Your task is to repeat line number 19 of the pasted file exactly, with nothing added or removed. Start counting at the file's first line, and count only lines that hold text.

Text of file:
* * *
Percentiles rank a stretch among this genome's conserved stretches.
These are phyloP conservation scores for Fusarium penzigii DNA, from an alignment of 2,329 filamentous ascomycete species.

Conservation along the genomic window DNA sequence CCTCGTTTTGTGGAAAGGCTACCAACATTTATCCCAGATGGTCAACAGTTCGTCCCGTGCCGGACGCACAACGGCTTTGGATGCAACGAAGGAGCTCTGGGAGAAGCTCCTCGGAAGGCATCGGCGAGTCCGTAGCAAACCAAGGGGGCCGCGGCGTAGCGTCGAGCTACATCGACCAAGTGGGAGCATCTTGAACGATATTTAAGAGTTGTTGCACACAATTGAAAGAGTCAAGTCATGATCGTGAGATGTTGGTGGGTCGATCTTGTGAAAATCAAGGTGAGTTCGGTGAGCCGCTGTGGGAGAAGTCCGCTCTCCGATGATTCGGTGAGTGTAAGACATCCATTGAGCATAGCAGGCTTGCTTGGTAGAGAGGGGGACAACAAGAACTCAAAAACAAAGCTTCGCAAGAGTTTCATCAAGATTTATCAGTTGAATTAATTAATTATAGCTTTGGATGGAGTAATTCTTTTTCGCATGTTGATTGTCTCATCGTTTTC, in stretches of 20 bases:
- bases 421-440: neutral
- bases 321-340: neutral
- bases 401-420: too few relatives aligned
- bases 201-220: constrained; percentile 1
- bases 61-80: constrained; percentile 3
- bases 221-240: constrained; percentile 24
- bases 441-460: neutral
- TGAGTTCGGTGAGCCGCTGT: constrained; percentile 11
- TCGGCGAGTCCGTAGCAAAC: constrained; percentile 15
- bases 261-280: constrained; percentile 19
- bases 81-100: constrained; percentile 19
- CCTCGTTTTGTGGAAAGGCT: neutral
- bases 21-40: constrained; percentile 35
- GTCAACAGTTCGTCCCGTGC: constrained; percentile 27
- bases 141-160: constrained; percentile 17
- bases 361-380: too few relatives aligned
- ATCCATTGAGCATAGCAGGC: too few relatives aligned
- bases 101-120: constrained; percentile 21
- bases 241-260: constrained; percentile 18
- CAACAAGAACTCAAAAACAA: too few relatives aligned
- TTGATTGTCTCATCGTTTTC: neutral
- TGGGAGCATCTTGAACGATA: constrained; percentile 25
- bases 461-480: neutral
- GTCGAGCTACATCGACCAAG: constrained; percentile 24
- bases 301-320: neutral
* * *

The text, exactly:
- bases 361-380: too few relatives aligned